Introducing the Feasts

The series now commencing is devoted to Leviticus 23 and other portions of both Old and New Testament Scriptures dealing with the “Feasts of Jehovah”. By means of annual religious appointments, a forecast is presented of God’s ways with His people with a view to establishing them in the enjoyment of His predetermined blessing.

We shall first consider the relationship between the Jewish Civil Year and the Jewish Religious Year.

Exodus 12. 2

Month Civil YearReligious Year

Nisan (Abib) 7th Month 1st Month

Zif (Iyyar) 8th Month 2nd Month

Sivan9th Month 3rd Month

Tammuz10th Month4th Month

Ab 11th Month5th Month

Elul12th Month6th Month

Tishri (Ethanim)1st Month 7th Month

Bui (Cheshvan) 2nd Month 8th Month

Chisleu (Kislev) 3rd Month 9th Month

Tebeth4th Month 10th Month

Shebat 5th Month 11th Month

Adar 6th Month12th Month

Dates when the feasts occurred are as follows:

Month 1 of religious year, 14th day: Passover.

15th -21st day: Unleavened Bread.

16th day: Firstfruits.

Month 3 of religious year, 6th day: Pentecost, “Gleaning”. Month 7 of religious year, 1st day: Trumpets.

10th day: Atonement.

15th-21st day: Tabernacles.

22nd day: “Eighth Day".

This tabular review should be used for reference when reading each of the papers in this series.


Divisions of Chapter. There would appear to be two divisions of the chapter. The first division can be easily observed by the recurrence of the phrase “and the Lord spake unto Moses'*, a phrase-formula commonly seen throughout the books of the Pentateuch. Thus we see that this chapter in Leviticus has a fivefold division as follows:

1. Verses i - 8: The promulgation of the seven feasts,

and the feasts of Passover and Unleavened Bread.

2. Verses 9-22: The feasts of Firstfruits and Weeks

together with the injunction concerning harvesting.

3. Verses 23 - 25:The feast of Trumpets.

4. Verses 26 - 32:The feast of Atonement.

5. Verses 33 - 44:The feast of Tabernacles.

F. W. Grant states that 5 is a number which will be found constantly associated with the thought of exercise as under responsibility; but also with the kindred idea that, under God, the way, according to its character, leads to a corresponding end. We will see as we consider each feast the significance of this division of the chapter.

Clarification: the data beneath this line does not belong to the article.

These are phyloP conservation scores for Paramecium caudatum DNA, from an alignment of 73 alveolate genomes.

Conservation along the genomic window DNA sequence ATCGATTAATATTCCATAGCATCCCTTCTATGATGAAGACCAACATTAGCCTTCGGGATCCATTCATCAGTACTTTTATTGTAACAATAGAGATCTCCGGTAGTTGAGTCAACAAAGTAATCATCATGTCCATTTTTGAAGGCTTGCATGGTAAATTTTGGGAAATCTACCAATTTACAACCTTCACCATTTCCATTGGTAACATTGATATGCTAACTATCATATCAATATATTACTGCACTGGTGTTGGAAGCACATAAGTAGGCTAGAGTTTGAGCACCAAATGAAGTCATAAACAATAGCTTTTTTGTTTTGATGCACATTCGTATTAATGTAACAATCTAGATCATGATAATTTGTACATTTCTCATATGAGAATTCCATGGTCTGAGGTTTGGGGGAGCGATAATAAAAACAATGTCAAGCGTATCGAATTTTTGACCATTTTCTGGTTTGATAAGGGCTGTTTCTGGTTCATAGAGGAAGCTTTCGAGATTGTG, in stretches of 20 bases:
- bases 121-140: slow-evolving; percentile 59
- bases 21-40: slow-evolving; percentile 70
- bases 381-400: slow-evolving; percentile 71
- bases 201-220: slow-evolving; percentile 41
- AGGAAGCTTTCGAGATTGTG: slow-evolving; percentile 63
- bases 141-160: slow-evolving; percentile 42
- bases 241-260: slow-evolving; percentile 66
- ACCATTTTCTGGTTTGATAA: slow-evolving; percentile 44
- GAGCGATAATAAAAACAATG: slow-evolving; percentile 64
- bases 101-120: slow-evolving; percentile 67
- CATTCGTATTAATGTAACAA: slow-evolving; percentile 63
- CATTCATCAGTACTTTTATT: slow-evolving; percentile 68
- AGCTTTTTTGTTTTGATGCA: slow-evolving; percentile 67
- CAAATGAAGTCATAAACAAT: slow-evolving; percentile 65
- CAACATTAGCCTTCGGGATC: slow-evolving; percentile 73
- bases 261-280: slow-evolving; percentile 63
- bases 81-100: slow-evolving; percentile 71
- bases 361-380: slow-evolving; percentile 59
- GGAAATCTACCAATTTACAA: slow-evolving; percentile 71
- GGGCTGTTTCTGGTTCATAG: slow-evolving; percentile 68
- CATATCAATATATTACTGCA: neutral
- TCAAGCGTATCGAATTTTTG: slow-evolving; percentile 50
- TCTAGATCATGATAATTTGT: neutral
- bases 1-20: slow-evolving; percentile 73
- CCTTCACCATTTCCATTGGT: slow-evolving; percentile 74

The second division is not so evident as the first. The occasion of each feast reveals the typical truth of the chapter. The first 4 feasts all occur in the early part of the year; then there is a long interval until the 7th month when the remaining three feasts are celebrated. Thus the feasts are seen as two groups of 4 and 3 making the complete number 7 when combined, namely

first group of 4 feasts

. . . interval … > = 7
second group of 3 feasts

F. W. Grant states that the number 7, when divided into 4+3, speaks evidently of the creature as manifesting the Creator, which, being attained, is for the creature its perfection and for God His rest. Here again the significance of this division will be seen when we consider each feast.

General Preamble. Leviticus 23 is a chapter of immense value to the people of God today. It presents the seven feasts of Jehovah into which Israel’s religious year was divided. In essence the chapter reveals the unfolding counsels of God toward His earthly people, and the wonderful rest resulting from the death of the Passover Lamb. This rest can be enjoyed by all who know the work of the true Paschal Lamb of God.

The feasts., better translated as set times, were announced by a public proclamation, Lev. 23. 2; Psa. 89. 15, and were to be holy gatherings (convocations). The thought here conveyed is the fellowship of God with His Old Testament people, uniting them in obedience to Himself and gathering them around Himself upon redemption ground. The feasts are typical of events both past and future which have been planned and predetermined by Jehovah Himself. God reveals to His people His great joy in the convocations which He was now to share with them. If therefore the rest of God is based upon the work of the true Paschal Lamb, then these feasts undoubtedly speak in type of the work of Christ with all the subsequent events which have taken place or will take place because of His work. The feasts show that, through the work of the Paschal Lamb, God will fulfil His purposes. His purposes in Christ will be realized by and by, whether those purposes relate to His earthly people Israel, or His heavenly people the Church.